Another aspect of free cash flows as an indicator of company quality is what management does with it. Instead of going on an acquisition binge, which usually leads to infamy, Ituran has decided to distribute at least 50% of its net profits as a quarterly dividend. This is a way for management to compensate shareholders for P/E contraction or slow P/E expansion in range-bound markets. It also forces management to make disciplined decisions without necessarily compromising on its growth aspects.
A third indicator of quality is the quality of earnings as indicated by the relationship between operating cash flows and net income. For a company to have quality earnings, it must have a trend where operating cash flow is greater than net income. A trend where the two series diverge or do not move in the same overall direction could signal rising sales coming from accounting gimmicks:
The recent trend where the two series crossed is due to decreasing subscription fee revenue resulting from exchange rate risk or depreciation of the U.S. Dollar against the Brazilian Real, Israeli Shekel, and Argentinean Peso.
A fourth indicator of quality comes from Ituran's high return on capital:
A company with high ROIC does not have to increase equity or debt for the sake of growth, and implies a competitive advantage atleast for the time being.
I use Vitaliy Katsenelson's Absolute Valuation model in order to prevent falling into the relative valuation trap. The model's usefulness comes from the fact that:
- It forces the investor to be honest and explicit with their assumptions regarding the company's business risk, financial risk, and earnings visibility.
- Avoids the many estimation errors inherent in a discounted cash flow model.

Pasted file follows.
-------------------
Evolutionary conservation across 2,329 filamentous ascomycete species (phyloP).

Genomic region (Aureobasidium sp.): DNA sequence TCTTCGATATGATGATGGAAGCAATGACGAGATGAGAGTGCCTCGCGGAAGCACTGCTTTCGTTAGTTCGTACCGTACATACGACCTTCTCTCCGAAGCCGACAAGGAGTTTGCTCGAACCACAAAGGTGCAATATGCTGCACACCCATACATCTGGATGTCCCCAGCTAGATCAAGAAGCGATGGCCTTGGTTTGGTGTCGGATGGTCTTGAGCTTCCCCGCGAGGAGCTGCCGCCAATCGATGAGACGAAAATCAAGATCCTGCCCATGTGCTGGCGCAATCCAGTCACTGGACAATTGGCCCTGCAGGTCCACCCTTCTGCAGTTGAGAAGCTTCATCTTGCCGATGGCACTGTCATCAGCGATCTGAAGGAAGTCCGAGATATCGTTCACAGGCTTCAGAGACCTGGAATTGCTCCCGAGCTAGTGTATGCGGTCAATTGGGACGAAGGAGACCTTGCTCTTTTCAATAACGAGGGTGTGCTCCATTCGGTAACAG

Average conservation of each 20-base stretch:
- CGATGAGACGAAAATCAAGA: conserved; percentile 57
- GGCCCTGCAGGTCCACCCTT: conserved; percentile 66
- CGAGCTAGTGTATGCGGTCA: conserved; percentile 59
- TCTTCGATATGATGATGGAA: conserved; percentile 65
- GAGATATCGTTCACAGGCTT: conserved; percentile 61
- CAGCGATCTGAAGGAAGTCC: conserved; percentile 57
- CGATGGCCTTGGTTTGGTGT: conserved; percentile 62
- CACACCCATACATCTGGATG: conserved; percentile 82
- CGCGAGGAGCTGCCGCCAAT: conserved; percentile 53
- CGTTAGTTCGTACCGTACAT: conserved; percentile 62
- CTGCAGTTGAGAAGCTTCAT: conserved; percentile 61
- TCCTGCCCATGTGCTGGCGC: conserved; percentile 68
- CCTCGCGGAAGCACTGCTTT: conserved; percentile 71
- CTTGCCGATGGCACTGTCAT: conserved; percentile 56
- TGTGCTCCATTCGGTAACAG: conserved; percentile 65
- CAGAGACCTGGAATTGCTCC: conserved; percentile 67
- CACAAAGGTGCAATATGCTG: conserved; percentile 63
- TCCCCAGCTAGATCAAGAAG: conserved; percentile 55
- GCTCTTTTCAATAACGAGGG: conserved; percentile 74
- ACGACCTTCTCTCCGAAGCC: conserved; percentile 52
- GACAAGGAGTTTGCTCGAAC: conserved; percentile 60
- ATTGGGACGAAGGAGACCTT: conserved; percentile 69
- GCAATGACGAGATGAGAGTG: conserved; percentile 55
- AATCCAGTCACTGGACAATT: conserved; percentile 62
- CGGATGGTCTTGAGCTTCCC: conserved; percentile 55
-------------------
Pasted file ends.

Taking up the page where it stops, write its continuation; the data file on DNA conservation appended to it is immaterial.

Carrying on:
- Allows the investor to get an intuitive sense of (to borrow from Nassim Taleb's latest masterpiece) the fragility of the company, and not get confident about "sophisticated" predictions based on something like beta.
- Builds in a substantial amount of margin of safety into the valuation.
|Ituran Location and Control|
|Expected Earnings Growth Rate||6%|
|Expected Dividend Yield||3.71%|
|Required Margin of Safety||24.09%|
|Fair Value P/E||18.53|
|Current P/E TTM||9.917|
(Data courtesy of Ycharts.com and Yahoo.com)
I have to admit that there's plenty of subjectivity built into the absolute valuation model. But it keeps me honest in that I'm not making an outright prediction dressed with fancy mathematics. Ituran has the potential to become a stellar company and stock. It also has the potential to go bankrupt should something catastrophic occur. But it's a company with high quality in terms of management, dividends, and free cash flow. It has growth potential, and more importantly growth opportunities in places like the United States. In addition, it's a small-cap that doesn't get much attention from analysts. At the very least I think it belongs on a value investor's watch-list.
*For a quick overview of the Absolute Valuation model, see Vitaliy Katsenelson's Active Value Investing or www.oldschoolvalue.com/blog/valuation-methods/value-stocks-like-a-pro-absolute-pe-model/
Disclosure: I have no positions in any stocks mentioned, but may initiate a long position in ITRN over the next 72 hours. I wrote this article myself, and it expresses my own opinions. I am not receiving compensation for it. I have no business relationship with any company whose stock is mentioned in this article.
Additional disclosure: I will initiate a long position in 72 hours.